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Sledgehead

How Special Is "special"?

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When I was at school, they handed out prizes every year to certain kids (ahem :D ). These prizes were awarded at "Prize Giving", a ceremony organized to give those who had put in the work a little recognition. The prizes were pretty low key: book tokens and returnable silverware. The prizes were awarded per subject / discipline, one, at a push two, for each yearly cohort. I have to admit, at the time these ceremonies made me feel a little bit "special". I soon learnt at university that my 1 in maybe 100 status was not quite so "special".

As life has ticked on I have become inclined to think fewer and fewer people "special". Perhaps the ftse 350 managers are "special". Perhaps the cabinet are "special". One tenth of the Premier league. You know the kind of thing I'm talking about.

So imagine how shocked I was to find a full 1/5th of our children are classed as having "Special Educational Needs". That means, for educational purposes, these children are classed as "special". Roll that forward a few generations and 20% of the country will have something "special" about them!

Is it just me, or are other people struggling with the idea that such a huge swathe of the population can be classed as "speical" in a particular aspect of their life?

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Guest eight

When I was at school, they handed out prizes every year to certain kids (ahem :D ). These prizes were awarded at "Prize Giving", a ceremony organized to give those who had put in the work a little recognition. The prizes were pretty low key: book tokens and returnable silverware. The prizes were awarded per subject / discipline, one, at a push two, for each yearly cohort. I have to admit, at the time these ceremonies made me feel a little bit "special". I soon learnt at university that my 1 in maybe 100 status was not quite so "special".

As life has ticked on I have become inclined to think fewer and fewer people "special". Perhaps the ftse 350 managers are "special". Perhaps the cabinet are "special". One tenth of the Premier league. You know the kind of thing I'm talking about.

So imagine how shocked I was to find a full 1/5th of our children are classes as having "Special Educational Needs". That means, for educational purposes, these children are classed as "special". Roll that forward a few generations and 20% of the country will have something "special" about them!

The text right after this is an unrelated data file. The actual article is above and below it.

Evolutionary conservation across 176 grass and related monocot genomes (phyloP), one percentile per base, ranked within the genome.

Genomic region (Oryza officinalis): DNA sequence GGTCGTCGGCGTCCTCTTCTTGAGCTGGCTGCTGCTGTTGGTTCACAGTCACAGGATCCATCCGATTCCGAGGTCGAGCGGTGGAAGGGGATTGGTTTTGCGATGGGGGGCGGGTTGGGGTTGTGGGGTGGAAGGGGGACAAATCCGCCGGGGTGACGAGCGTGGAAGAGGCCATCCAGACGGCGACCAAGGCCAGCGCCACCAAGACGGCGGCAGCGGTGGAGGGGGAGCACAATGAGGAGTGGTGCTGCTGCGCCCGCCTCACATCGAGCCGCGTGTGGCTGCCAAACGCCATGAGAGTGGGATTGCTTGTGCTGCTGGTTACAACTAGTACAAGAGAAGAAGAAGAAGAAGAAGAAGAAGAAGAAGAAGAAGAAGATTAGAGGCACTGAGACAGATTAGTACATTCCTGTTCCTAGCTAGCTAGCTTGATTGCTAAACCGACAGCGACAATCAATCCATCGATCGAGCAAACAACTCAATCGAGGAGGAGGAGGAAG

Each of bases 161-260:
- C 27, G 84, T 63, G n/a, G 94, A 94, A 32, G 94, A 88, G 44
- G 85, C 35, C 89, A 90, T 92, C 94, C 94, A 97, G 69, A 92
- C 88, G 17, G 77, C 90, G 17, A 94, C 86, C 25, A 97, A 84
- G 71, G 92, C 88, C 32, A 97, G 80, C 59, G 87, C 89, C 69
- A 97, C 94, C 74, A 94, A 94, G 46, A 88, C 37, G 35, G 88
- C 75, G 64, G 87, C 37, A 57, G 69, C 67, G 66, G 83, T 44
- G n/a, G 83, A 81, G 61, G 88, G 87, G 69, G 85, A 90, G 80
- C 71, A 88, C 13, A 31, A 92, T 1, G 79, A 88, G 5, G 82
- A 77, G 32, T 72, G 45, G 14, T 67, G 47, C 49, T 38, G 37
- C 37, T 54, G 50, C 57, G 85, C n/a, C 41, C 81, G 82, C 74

Is it just me, or are other people struggling with the idea that such a huge swathe of the population can be classed as "speical" in a particular aspect of their life?

I think I'm right in saying that schools get additional funding for special needs children. So there is a perverse motivation at work.

eight

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Teachers get more cash, consultants get more work, 'specialists' get a career.

Send a kid to a kiddie shrink, how often do you think they'll say 'nowt wrong there, just needs to pull their thumbs out. Don't need to see them again unless things take a significant turn.'

Or will they suck their teeth and say 'Oh dear oh dear. Looks like they have some very serious special needs, we will need to run some exhaustive tests over the next 12 weeks, then monitor weekly for the next 5 years. Here's the bill...'

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"Special needs" means the pupil requires specific, tailored, individual attention, so indeed they are "special".

If 20% of people wear bespoke suits, does that make the suits any less special?

Well done on your 6th form physics prize, well deserved I'm sure.

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"Special needs" means the pupil requires specific, tailored, individual attention, so indeed they are "special".

If 20% of people wear bespoke suits, does that make the suits any less special?

Well done on your 6th form physics prize, well deserved I'm sure.